In yesterday’s chapter, as a consequence of humanity’s disobedience in the Garden of Eden, death became a fact of life. Today, we witness the first recorded human death, and not only is it a murder, it’s a fratricide.
On the drive to work Monday morning, I put in my old Revenge of the OC Supertones CD, and there’s a stanza from their track “We Shall Overcome” that’s stuck with me for the fourteen years since its release: “There’s a land of the dead called Planet Earth / Where a race called Man walks dead from birth.” I’d be hard-pressed to give a more succinct and potent statement of the human condition than that. But it wasn’t always that way, here on the blue planet. There was a time when there wasn’t any death here, nor any humanity. There was a time when there wasn’t any here. And that’s where the entire Bible starts.
If yesterday’s chapter had two parts that could each be the subject of an entire blog post, then today’s chapter has…several. Jesus returns to his hometown, leaves, sends out the twelve apostles to preach and perform miracles, causes Herod to think Jesus is John the Baptist back from the dead, feeds a crowd with just five loaves and two fish, and walks on water. What ties the chapter together? It’s not some mere philosophical idea or a particular point of doctrine. It’s the same thing that ties all of Mark together: the person and ministry of Jesus Christ.
And what does the chapter tell us about Jesus Christ? Well, among other things, I wonder if it doesn’t tell us that he’s an introvert.
Like the chapter before it, Luke 18 has a lot of stuff happening. There are parables about unjust judges and self-assured Pharisees, there are children and rich men coming to Jesus, there are teachings about sacrifice and predictions of crucifixion, and there’s a blind man who gets his sight back. A single post would only afford me space for a cursory glance at each portion of the text if I attempted to cover it all, so we’re going to zero in on our friend the rich young ruler.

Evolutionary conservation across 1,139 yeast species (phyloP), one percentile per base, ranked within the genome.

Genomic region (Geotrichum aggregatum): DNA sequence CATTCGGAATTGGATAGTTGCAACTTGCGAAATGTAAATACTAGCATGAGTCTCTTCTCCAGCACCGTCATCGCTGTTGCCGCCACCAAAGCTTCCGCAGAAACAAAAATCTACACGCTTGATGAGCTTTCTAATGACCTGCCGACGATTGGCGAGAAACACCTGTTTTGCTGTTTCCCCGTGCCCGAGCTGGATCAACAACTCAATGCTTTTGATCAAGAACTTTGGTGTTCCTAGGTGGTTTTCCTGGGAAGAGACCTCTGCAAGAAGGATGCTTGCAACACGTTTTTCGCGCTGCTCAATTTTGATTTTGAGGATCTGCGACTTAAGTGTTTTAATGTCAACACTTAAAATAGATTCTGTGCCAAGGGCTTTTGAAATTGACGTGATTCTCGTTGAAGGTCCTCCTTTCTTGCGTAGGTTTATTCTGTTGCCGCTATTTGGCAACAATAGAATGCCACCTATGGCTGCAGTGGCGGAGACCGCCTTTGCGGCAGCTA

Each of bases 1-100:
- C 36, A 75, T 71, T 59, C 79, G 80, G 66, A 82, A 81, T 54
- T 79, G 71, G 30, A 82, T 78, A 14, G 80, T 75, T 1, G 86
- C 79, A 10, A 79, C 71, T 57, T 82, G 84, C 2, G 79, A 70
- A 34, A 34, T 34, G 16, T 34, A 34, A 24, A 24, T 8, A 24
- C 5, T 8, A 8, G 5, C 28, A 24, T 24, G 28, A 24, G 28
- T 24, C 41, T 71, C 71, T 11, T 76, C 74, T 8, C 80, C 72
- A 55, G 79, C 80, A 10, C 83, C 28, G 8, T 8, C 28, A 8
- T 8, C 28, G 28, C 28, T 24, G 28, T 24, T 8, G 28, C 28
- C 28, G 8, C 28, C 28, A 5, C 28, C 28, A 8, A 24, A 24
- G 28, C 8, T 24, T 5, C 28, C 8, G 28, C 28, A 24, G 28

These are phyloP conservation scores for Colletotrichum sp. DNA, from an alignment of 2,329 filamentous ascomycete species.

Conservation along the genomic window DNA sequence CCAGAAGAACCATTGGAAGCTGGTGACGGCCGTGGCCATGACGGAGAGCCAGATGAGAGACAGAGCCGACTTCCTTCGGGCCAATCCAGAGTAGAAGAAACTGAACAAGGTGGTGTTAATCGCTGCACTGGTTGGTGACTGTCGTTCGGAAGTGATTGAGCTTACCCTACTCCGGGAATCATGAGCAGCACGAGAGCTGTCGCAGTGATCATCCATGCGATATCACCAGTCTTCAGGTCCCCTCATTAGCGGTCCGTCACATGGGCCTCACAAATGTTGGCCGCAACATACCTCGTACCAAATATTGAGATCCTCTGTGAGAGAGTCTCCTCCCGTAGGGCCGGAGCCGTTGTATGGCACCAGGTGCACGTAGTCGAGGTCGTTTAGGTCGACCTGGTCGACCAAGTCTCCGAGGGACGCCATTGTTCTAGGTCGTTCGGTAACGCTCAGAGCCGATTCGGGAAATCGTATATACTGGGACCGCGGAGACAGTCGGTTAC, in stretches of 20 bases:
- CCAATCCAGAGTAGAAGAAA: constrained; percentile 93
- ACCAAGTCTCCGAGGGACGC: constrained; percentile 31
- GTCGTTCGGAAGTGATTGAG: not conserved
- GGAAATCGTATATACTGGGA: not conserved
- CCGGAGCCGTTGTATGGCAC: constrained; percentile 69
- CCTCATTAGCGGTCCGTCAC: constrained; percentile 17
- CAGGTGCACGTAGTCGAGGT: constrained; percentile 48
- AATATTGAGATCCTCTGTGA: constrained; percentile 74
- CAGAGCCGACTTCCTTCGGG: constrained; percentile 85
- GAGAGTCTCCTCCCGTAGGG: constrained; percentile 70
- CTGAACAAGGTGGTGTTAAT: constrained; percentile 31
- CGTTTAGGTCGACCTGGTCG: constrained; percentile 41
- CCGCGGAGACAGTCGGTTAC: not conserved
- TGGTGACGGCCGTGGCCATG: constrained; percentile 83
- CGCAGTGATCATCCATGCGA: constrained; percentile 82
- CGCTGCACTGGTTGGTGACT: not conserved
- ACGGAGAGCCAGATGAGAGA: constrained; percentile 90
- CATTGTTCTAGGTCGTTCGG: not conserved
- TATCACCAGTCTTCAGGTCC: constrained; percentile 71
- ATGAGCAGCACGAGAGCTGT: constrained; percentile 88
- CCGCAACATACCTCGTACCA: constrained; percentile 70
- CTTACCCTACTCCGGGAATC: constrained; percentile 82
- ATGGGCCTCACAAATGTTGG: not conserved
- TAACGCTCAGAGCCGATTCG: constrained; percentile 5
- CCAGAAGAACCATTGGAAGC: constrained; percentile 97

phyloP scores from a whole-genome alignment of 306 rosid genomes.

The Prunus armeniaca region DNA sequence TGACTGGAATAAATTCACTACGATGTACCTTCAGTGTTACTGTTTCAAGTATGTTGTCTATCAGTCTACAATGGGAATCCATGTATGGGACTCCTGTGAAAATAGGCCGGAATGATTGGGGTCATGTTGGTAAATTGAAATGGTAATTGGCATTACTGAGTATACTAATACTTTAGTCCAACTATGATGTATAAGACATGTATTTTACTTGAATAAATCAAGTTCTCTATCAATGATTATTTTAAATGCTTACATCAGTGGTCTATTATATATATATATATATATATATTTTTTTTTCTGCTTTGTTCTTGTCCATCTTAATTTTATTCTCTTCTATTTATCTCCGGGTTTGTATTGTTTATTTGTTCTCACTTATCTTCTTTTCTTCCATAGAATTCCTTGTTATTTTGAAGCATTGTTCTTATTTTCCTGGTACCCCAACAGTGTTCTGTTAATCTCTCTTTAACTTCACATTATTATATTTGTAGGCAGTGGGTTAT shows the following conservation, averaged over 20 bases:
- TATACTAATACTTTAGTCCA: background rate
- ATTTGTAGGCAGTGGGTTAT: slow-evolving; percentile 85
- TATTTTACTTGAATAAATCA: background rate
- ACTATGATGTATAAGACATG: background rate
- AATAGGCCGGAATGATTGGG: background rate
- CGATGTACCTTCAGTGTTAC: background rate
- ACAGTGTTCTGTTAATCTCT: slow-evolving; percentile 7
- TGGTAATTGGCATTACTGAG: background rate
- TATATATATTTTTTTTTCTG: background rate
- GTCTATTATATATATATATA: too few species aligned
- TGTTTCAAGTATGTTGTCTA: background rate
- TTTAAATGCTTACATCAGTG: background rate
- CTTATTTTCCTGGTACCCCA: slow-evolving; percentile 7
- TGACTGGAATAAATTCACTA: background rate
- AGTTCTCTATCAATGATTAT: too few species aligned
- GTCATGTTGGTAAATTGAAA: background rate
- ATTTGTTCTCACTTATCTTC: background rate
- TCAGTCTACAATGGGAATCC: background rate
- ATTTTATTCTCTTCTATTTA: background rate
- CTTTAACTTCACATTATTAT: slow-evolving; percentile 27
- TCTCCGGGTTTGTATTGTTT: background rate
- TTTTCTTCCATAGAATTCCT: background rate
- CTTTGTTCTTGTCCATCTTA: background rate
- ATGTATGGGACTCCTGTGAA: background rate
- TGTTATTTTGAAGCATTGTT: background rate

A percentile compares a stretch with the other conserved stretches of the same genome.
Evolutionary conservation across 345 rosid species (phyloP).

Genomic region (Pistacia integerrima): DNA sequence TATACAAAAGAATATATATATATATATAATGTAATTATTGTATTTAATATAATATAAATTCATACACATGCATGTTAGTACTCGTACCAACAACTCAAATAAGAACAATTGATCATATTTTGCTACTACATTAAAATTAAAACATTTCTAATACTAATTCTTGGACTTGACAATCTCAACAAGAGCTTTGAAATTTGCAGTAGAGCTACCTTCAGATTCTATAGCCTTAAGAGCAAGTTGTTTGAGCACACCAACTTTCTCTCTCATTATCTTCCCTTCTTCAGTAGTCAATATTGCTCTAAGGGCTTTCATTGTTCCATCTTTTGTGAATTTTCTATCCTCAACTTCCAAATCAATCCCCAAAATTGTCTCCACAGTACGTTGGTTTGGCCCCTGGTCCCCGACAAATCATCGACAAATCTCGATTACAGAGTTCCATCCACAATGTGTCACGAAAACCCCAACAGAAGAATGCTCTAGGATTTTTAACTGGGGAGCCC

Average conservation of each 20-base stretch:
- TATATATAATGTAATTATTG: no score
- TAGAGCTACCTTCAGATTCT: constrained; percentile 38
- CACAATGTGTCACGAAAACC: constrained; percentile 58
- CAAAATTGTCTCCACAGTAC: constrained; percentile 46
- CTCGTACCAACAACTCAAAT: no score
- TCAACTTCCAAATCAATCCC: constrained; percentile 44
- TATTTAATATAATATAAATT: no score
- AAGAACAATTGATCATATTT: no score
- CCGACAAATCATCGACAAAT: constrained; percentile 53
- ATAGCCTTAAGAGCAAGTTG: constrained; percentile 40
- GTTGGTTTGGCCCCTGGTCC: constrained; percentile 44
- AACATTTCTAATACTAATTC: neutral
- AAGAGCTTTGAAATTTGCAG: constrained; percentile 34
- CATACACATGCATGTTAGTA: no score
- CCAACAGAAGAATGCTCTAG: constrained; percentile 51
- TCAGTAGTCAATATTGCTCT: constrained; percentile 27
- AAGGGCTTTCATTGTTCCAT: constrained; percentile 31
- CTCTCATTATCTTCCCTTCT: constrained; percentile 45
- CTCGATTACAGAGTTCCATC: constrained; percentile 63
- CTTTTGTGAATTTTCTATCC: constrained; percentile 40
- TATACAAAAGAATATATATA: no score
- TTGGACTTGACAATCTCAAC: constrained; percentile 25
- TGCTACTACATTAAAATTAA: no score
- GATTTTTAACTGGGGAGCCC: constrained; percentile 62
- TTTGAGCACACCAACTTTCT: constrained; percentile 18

So, what verse does God’s Little Instruction Book have for us today? It’s none other than Proverbs 16:32, “He who is slow to anger is better than the mighty, and he who rules his spirit, than he who captures a city.” And this is one verse where taking a bird’s-eye view of its context will not lend us any particular insight into its meaning. There do exist passages in Proverbs which are not simply successions of maxims and wise sayings, but chapter 16 is not one of them.
Man, how do I follow Thursday’s act? Real talk, fam: I can’t help feeling like I shot my wad with the previous post on the foundational importance of God’s sacrificial love. If what I said was true, then won’t whatever topic I talk about inevitably fall short in significance of what I had to say in that last post? Maybe so. But I wrote that post because I love God and you guys, so today I’m going to put my love for God and you guys into practice again, this time by writing a post that is not explicitly about love.
At this very moment, I’m looking at the physical page, and dang if that thing isn’t 99% red. Literally the only words in this chapter that aren’t the Words of Our Lord are a “then-Jesus-said” to open the chapter and, later, “Now the Pharisees, who were lovers of money, were listening to all these things and were scoffing at Him” (14). (Of course it’s a dunk on the Pharisees.) Everything else? Jesus’ teaching.